The economy of Manchester is among the largest in England. Manchester is a city and metropolitan borough of Greater Manchester. It lies within the United Kingdom's second-most populous urban area, with a population of 2.55 million. Manchester's commercial centre is in Manchester city centre, focused on Spinningfields, Mosley Street, Deansgate, King Street and Piccadilly Gardens.
Manchester City Council also plays a uniquely active role in business, where it owns key infrastructures such as a 35.5% stake in Manchester Airports Group, which owns other UK airports such as London Stansted Airport, and is the owner of the City of Manchester Stadium, home to one of the world's highest-earning football clubs.
Manchester and North West England are served by Manchester Airport. The airport has the most passengers in the UK outside London, with 22.1 million passengers in 2007. Planes fly to lots of destinations in Europe, North America, the Caribbean, Africa, the Middle East and Asia (with more destinations from Manchester than from London Heathrow). Manchester is very well served by train and in terms of passengers, Manchester Piccadilly was the busiest English train station outside London in 2005 and 2006. Northern Rail operates all over the north of England, and other operators include Virgin Trains. The Liverpool and Manchester Railway was the first passenger railway in the world. Greater Manchester has a very big railway network. The city centre has over a lot of park and ride sites. Manchester became the first city in the UK to get a new tram system when the Manchester Metrolink opened in 1992. There are lots of new lines being built. The city has one of the biggest bus networks outside London with over 50 bus companies operating in the Greater Manchester area around the city. First Manchester and Stagecoach Manchester are the main bus operators. First Manchester also operates three free bus services called Metroshuttle which carry workers around Manchester's business areas.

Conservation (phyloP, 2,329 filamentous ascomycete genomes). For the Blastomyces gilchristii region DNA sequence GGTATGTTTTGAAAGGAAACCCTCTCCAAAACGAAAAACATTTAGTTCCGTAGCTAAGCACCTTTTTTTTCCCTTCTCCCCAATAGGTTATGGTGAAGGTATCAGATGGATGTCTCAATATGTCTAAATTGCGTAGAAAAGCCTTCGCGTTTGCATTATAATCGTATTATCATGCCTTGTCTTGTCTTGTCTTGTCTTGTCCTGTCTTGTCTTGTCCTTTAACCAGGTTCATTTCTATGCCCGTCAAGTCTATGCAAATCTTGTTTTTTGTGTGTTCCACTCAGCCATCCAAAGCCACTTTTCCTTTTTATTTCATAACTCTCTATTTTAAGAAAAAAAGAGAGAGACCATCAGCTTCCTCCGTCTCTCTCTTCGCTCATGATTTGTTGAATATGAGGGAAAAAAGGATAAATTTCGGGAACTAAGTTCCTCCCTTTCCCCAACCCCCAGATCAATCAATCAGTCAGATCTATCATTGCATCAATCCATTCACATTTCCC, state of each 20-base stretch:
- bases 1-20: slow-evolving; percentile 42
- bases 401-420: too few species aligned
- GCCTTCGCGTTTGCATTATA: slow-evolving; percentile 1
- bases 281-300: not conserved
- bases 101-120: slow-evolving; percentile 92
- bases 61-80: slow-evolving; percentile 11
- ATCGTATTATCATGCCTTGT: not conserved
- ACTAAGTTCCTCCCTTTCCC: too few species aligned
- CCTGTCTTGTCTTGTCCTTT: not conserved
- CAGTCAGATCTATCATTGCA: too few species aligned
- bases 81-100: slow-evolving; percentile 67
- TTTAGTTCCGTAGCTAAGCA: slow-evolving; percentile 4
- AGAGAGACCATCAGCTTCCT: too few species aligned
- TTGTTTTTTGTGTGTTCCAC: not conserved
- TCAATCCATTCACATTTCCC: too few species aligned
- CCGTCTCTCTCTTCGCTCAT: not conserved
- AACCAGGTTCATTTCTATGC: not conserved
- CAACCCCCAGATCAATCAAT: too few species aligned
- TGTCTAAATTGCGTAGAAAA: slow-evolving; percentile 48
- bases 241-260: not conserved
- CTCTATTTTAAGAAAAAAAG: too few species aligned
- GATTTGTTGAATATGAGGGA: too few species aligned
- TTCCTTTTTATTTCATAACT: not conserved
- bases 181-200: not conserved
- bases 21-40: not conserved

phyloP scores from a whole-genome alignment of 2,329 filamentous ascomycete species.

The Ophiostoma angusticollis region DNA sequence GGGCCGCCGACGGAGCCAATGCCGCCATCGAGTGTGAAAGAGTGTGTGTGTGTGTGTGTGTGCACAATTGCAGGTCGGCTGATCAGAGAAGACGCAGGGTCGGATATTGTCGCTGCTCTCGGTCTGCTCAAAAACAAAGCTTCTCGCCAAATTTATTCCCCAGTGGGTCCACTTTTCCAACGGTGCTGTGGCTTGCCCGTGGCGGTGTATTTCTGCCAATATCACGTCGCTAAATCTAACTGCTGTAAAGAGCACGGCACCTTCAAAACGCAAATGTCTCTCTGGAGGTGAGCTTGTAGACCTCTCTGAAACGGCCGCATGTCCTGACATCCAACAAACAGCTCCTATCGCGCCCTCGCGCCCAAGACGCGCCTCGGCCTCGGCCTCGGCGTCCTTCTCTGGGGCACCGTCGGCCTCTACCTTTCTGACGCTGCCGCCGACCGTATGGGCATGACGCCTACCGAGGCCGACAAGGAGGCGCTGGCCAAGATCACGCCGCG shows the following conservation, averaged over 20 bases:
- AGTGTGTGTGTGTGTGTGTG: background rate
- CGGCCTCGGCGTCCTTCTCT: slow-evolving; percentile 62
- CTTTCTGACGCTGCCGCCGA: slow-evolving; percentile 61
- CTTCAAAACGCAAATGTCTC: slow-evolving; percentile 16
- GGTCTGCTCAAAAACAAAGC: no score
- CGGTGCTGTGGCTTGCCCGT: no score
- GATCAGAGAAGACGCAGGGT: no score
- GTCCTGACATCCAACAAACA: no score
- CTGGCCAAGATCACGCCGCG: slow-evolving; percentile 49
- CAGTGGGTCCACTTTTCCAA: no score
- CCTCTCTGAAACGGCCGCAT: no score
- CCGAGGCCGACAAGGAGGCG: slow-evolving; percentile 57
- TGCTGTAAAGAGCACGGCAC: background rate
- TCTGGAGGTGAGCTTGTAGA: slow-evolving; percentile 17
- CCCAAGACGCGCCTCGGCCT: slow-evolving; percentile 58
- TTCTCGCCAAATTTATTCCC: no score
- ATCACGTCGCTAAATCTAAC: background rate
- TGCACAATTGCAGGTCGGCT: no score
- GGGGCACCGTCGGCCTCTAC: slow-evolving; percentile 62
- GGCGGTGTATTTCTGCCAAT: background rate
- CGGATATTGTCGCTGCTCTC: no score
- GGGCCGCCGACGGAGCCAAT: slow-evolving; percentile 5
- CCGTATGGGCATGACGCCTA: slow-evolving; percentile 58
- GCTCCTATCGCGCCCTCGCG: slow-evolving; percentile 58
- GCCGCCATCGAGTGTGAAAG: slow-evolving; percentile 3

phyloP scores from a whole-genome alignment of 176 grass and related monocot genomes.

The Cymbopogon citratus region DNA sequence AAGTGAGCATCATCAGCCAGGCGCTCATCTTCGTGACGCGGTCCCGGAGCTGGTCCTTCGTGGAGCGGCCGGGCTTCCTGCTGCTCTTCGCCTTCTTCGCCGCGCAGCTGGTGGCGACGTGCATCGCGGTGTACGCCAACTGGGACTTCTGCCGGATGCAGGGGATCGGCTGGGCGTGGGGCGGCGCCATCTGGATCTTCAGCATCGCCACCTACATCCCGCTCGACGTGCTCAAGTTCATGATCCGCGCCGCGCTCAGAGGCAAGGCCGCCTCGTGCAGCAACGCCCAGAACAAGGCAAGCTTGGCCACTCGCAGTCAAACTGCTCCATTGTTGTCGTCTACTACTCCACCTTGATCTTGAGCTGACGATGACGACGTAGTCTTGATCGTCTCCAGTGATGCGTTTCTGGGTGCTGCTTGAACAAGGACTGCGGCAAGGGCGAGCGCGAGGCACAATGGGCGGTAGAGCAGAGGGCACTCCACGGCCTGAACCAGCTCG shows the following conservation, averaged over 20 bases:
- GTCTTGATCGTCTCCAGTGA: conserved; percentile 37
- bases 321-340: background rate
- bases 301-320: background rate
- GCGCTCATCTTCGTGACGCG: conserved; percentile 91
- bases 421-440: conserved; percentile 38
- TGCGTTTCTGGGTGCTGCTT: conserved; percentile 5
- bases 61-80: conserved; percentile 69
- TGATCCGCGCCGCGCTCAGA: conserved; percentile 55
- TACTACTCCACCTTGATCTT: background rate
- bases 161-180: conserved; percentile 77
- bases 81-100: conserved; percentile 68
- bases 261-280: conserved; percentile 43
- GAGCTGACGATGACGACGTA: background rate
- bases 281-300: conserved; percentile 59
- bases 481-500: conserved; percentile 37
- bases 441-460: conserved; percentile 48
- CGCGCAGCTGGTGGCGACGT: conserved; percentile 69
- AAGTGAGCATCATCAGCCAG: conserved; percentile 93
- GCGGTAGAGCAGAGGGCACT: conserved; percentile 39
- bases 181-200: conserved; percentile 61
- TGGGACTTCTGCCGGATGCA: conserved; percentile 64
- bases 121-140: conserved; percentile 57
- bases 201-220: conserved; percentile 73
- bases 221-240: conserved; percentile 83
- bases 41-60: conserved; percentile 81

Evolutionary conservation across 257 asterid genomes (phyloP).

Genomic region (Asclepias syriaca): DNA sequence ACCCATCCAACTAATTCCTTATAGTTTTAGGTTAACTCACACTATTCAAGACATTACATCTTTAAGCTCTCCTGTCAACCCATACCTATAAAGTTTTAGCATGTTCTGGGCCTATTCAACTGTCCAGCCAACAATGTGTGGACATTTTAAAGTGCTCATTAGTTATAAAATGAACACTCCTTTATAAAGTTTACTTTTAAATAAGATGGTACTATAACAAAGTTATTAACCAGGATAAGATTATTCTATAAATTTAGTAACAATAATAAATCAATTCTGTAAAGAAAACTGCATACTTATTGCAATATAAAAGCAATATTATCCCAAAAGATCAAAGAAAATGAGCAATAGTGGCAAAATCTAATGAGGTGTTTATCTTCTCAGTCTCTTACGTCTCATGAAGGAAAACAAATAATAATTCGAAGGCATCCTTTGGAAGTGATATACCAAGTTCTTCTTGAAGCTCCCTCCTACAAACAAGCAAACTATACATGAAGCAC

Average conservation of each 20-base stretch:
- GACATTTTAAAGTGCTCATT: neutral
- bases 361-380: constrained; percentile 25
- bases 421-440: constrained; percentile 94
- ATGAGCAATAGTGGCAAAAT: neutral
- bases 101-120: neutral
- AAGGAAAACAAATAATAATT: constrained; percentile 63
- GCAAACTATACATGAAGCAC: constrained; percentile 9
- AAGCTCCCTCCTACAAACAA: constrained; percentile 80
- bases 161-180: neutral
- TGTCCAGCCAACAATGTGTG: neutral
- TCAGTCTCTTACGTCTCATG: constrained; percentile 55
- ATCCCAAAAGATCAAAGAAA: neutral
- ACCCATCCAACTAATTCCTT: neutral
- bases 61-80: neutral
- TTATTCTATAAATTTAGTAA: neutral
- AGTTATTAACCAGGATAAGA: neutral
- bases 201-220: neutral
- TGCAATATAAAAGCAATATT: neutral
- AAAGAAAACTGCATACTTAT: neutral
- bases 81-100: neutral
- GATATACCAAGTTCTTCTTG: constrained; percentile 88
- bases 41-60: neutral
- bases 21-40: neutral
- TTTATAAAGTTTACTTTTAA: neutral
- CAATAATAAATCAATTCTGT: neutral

Manchester has been revealed as the fastest growing top European tech city, with an increase in investment of £48m to £181m from 2018 to 2019, representing an increase of 277%. The results are from the annual Tech Nation Report that today reveals key stats on the UK’s booming tech industry. 2019 was an incredibly positive year for the UK tech sector. Compared to the rest of the UK economy, digital tech grew 6 times faster than any other industry (the digital tech sector contributed £149bn to the UK economy in 2018, accounting for 7.7% of UK GVA. This is nearly 6 times greater than growth across the economy as a whole, which increased by 1.4%). In 2019 there were 2.9m people employed in the digital tech economy, an increase of 40% from 2017, with the digital tech economy now accounting for 9% of the national workforce compared to 7% two years ago.
In 2019, 81.2% of investment into UK tech went to scaling firms, compared to 80% in 2018. A ‘scaleup business’ is defined as a company which has seen average annualized growth of at least 20% over three years with 10 or more employees at the start of the period. Fintech remains the UK’s largest tech investment sector with a 100% rise from 2018. 44% of Europe’s Fintech unicorns and companies valued between $250m and $800m are based in the UK.